• Application Note

ACQUITY UPLC M-Class System: Small Molecule Chromatographic Performance with 1.0-mm Diameter Microscale Columns

ACQUITY UPLC M-Class System: Small Molecule Chromatographic Performance with 1.0-mm Diameter Microscale Columns

  • Daniel S. Root
  • Thomas E. Wheat
  • Waters Corporation

This is an Application Brief and does not contain a detailed Experimental section.

Abstract

This application brief demonstrates chromatographic performance of the ACQUITY UPLC M-Class System for small molecule separations on 1.0-mm diameter columns packed with sub-2-μm particles.

Benefits

The flexible ACQUITY UPLC M-Class System is optimized for use with 0.075- to 1.0-mm I.D. columns using optical or mass spectral detection.

Introduction

Greater sensitivity, in the form of increased detector response or signal-to-noise, is a goal of many laboratories. Migrating an analytical-scale separation performed on 2.1-mm columns to a 1.0-mm diameter microscale column is one tactic to increase this response. These lower-volume columns, packed with sub-2-μm particles, can deliver smaller-volume peaks with increased analyte response. Making effective use of these columns, however, requires a system that is optimized for the task. An optimized system for microscale analyses must not only address the solvent delivery, sample handling, and dispersion management challenges encountered in microscale analyses, but must reproduce the chromatographic performance of the original analytical scale separation. Robust, repeatable microscale chromatographic performance is then a fundamental requirement for successful methods migration. High-quality, repeatable chromatographic performance at the microscale can only be produced by a holistically-designed, nano- to microscale system such as the ACQUITY UPLC M-Class System.

Results and Discussion

A standard mixture of small molecules was analyzed using gradient elution with an ACQUITY UPLC M-Class System configured for direct injection with 1.0-mm columns. The ACQUITY UPLC M-Class System consisted of a μBinary Solvent Manager (μBSM), a μSample Manager (μSM), an ACQUITY UPLC TUV Detector with 100 nL/10 mm path length microscale flow cell, and a Waters Xevo TQ-S configured with a low-flow ESI probe with a 50-μm internal diameter (I.D.) capillary. A Trap Valve Manager (TVM) provided column temperature control. The column used was an HSS T3 1.0 x 150 mm column, packed with 1.8-μm particles.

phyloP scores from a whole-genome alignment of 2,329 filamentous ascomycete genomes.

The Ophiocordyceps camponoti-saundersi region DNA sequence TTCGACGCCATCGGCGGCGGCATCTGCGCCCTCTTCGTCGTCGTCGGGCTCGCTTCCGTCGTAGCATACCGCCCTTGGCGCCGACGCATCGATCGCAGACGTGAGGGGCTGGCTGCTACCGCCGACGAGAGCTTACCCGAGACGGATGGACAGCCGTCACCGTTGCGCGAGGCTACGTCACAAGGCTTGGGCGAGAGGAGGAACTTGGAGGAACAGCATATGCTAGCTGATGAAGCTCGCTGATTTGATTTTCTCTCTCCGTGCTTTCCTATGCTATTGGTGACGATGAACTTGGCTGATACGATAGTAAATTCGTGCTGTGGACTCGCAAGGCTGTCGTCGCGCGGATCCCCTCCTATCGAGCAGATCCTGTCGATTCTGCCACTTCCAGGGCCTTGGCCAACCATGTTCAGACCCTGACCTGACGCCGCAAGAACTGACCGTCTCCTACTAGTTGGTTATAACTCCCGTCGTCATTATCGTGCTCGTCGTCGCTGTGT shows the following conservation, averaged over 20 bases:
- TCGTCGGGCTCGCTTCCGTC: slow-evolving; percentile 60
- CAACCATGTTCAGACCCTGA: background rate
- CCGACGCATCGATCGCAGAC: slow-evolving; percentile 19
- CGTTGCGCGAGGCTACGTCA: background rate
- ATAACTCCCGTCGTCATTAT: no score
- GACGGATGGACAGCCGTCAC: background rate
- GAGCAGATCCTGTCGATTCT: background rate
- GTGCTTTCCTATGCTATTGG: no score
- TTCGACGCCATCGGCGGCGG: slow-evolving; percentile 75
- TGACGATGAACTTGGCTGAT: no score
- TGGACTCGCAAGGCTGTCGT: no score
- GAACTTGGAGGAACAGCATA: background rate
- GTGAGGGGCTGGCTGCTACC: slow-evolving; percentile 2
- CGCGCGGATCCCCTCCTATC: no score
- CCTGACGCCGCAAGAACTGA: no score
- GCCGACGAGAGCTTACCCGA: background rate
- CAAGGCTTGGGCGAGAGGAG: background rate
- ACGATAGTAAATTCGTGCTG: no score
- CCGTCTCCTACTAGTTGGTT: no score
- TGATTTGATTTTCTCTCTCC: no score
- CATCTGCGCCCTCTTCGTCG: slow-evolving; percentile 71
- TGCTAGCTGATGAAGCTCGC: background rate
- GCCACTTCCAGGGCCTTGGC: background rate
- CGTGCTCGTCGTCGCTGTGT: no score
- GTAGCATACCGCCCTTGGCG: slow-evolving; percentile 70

A series of five 1-μL standard injections was analyzed using UV detection. Water with 0.1% formic acid was the A solvent, and acetonitrile with 0.1% formic acid was the B solvent. The gradient was 5 to 95% acetonitrile over 25 minutes. The standard diluent was 30% acetonitrile in water. The repeatability of the UV analysis is shown in Figure 1. Retention times and peak widths, within the 25 minute gradient, were all highly repeatable indicating excellent solvent delivery at the 90-μL/minute flow rate. Average peak widths for each component and area %RSD values are given in Table 1 for the UV analysis. Peak widths below 0.1 minutes (6 sec) and area %RSD values well below 1% demonstrate that the ACQUITY UPLC M-Class System produces high-quality results with UV detection.

Figure 1. UV repeatability. Overlay of five consecutive 1-μL injections on a Waters HSS T3 1.0 x 150 mm, 1.8 μm Column. Gradient separation of 5 to 95% acetonitrile over 25 minutes. The sample diluent was 30% acetonitrile. Optimized low volume flow cell.
Table 1. Summarized UV repeatability results from Figure 1.

A second series of five 0.1-μL standard injections was analyzed using MS detection. Water with 0.1% formic acid was the A solvent, and acetonitrile with 0.1% formic acid was the B solvent. The gradient was 5 to 95% acetonitrile over 22 minutes. The standard diluent was 30% acetonitrile in water. For the MS analysis, 17OH progesterone was used instead of flavone, and the absolute amounts of the analytes were modified to account for ionization differences. As in the UV analysis, the overlay of MRM TIC chromatograms show highly repeatable retention times within the, in this case, 22-minute gradient (Figure 2). The tabulated results for average peak width, retention time, and area %RSD are in Table 2. With peak widths at or below 0.1 minutes (6 sec), retention time %RSD below 0.10%, and area %RSD values well below 6%, for a 100-nL injection volume, the ACQUITY UPLC M-Class System can also produce high-quality MS results. These results show that the ACQUITY UPLC M-Class System can produce very high-quality, repeatable chromatography for small molecule analysis at the microscale, using 1.0-mm diameter columns.

Figure 2. MS repeatability. Overlay of five consecutive 0.1- μL injections on a Waters HSS T3 1.0 x 150 mm, 1.8 μm Column. Gradient separation of 5 to 95% acetonitrile over 22 minutes. The sample diluent was 30% acetonitrile. Optimized low flow ESI probe.
Table 2. Summarized MS repeatability results from Figure 2. N=5.

Conclusion

To satisfy the desire of many laboratories to enhance the sensitivity of their analyses, the ACQUITY UPLC M-Class System was designed as a flexible system for nano- to-microscale separations. Highly repeatable, accurate solvent delivery and sample introduction, as well as appropriately scaled detection, enable the ACQUITY UPLC M-Class System to deliver repeatable and reliable results from 1.0-mm diameter microscale separations.

720005304, March 2015

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